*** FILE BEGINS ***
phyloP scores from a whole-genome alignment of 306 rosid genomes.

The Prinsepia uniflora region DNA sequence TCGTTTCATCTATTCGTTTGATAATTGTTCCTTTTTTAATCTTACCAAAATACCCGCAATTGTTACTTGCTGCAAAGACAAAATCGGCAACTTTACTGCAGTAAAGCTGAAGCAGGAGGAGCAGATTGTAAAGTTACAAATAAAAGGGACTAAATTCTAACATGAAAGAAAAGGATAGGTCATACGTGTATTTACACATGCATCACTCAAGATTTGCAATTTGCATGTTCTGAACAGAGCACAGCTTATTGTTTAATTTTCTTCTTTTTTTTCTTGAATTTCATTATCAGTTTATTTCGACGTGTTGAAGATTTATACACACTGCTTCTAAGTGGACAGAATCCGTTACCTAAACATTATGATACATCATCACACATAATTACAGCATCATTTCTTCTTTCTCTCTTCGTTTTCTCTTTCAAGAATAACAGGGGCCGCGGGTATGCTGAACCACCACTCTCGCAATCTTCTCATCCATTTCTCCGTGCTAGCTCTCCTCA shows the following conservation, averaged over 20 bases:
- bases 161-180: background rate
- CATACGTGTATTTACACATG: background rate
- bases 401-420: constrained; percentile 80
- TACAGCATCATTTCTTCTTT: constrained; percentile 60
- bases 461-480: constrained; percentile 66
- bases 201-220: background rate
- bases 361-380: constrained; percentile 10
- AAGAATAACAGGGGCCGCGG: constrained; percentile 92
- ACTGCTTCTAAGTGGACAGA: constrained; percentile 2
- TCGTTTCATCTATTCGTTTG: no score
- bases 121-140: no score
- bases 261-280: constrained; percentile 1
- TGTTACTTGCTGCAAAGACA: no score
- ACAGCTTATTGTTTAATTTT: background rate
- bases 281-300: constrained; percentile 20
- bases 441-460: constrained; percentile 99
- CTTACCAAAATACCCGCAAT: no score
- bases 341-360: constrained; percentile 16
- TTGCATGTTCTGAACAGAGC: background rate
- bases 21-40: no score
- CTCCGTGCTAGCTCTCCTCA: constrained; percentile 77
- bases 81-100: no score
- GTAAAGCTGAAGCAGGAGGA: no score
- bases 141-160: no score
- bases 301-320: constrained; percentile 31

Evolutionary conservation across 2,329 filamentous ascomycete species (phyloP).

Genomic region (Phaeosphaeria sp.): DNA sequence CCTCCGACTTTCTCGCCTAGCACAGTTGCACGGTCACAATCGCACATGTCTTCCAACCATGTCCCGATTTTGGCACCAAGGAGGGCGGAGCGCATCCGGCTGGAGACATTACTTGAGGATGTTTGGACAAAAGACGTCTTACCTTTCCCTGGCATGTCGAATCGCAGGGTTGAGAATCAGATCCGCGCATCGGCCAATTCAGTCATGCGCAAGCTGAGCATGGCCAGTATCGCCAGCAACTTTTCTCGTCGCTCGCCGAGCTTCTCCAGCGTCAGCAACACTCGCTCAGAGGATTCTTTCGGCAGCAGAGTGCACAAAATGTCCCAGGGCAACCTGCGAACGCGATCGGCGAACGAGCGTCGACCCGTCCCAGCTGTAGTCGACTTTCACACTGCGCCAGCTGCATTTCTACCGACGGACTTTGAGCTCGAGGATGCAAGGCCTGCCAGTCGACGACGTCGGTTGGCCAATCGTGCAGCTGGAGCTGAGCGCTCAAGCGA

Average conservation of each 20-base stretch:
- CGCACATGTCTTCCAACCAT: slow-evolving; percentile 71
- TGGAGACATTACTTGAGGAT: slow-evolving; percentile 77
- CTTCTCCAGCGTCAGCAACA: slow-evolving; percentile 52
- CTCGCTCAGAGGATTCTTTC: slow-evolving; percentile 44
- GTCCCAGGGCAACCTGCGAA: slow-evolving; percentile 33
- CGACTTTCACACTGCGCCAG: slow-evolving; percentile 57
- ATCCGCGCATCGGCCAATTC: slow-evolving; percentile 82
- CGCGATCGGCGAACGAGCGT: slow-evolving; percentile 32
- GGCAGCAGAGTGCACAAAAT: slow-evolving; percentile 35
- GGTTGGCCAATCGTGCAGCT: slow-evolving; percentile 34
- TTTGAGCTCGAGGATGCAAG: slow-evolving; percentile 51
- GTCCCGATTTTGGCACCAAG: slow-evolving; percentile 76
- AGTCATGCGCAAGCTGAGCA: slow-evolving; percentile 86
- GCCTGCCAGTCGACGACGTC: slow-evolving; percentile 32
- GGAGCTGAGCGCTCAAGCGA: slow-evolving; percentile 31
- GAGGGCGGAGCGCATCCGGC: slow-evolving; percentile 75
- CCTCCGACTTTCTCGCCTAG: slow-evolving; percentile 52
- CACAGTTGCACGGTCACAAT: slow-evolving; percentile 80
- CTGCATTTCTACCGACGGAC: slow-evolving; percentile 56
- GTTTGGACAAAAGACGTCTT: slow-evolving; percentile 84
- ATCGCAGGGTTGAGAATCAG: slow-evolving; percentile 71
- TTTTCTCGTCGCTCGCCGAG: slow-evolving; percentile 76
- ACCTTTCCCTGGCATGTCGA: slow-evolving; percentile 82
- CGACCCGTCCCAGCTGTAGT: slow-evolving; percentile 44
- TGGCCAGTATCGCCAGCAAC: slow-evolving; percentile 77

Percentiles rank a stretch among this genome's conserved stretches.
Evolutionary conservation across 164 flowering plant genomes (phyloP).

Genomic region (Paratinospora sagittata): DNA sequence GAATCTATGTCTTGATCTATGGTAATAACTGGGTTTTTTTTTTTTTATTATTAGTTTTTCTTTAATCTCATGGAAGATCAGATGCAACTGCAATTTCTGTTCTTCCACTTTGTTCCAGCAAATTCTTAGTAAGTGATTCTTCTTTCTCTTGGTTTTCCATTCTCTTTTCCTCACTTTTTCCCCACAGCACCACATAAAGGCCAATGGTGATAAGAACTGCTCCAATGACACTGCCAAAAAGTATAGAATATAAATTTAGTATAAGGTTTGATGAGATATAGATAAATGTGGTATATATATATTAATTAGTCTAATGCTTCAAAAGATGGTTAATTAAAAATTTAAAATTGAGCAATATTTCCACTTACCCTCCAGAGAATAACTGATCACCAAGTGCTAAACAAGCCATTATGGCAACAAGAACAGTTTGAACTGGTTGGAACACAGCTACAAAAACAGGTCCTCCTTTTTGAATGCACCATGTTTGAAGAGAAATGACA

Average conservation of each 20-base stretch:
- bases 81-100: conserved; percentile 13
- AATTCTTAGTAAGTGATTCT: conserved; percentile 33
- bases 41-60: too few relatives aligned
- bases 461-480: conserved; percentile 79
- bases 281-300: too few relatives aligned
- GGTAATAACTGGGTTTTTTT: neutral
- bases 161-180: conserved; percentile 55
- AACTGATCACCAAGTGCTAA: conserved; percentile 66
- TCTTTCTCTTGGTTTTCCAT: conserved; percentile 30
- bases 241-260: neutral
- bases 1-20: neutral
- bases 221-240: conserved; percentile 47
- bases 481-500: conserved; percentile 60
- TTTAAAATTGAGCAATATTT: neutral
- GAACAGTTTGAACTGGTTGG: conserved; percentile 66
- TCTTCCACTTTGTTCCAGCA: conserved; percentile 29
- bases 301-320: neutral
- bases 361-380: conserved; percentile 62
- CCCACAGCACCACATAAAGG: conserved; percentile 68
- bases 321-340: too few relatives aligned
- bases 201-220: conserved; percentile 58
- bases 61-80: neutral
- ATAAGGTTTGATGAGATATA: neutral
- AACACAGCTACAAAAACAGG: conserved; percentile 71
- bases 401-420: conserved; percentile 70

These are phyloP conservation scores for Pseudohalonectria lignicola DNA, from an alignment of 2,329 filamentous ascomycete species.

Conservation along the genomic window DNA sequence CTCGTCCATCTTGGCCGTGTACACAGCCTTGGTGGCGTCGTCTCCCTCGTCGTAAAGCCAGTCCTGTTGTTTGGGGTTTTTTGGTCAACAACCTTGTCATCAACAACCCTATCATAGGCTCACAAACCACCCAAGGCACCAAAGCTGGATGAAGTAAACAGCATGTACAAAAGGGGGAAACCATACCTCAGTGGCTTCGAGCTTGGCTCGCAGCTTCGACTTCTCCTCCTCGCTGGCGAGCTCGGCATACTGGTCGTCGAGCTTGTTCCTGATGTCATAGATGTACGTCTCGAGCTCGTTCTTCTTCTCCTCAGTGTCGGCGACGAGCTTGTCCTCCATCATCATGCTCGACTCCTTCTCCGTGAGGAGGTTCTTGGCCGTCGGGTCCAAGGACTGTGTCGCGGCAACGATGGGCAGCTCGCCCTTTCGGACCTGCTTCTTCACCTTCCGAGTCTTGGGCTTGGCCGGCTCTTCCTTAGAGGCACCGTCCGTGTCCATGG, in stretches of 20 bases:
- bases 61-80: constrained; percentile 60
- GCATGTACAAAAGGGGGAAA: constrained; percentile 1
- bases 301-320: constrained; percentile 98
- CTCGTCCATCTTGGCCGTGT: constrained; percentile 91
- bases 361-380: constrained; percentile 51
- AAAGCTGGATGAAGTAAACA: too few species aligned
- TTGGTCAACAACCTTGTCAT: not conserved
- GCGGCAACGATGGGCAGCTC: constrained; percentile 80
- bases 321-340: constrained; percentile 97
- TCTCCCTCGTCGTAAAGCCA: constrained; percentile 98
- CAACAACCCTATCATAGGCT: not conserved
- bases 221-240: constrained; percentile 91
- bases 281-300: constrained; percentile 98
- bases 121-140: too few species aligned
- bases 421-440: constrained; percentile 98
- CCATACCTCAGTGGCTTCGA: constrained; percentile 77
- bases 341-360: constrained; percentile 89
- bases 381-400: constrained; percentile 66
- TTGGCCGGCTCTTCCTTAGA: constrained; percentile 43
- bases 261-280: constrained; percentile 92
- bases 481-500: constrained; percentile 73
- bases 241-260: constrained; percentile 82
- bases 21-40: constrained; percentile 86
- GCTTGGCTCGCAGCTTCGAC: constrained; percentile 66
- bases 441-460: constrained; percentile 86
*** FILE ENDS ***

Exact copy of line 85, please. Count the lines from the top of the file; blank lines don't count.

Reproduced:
These are phyloP conservation scores for Pseudohalonectria lignicola DNA, from an alignment of 2,329 filamentous ascomycete species.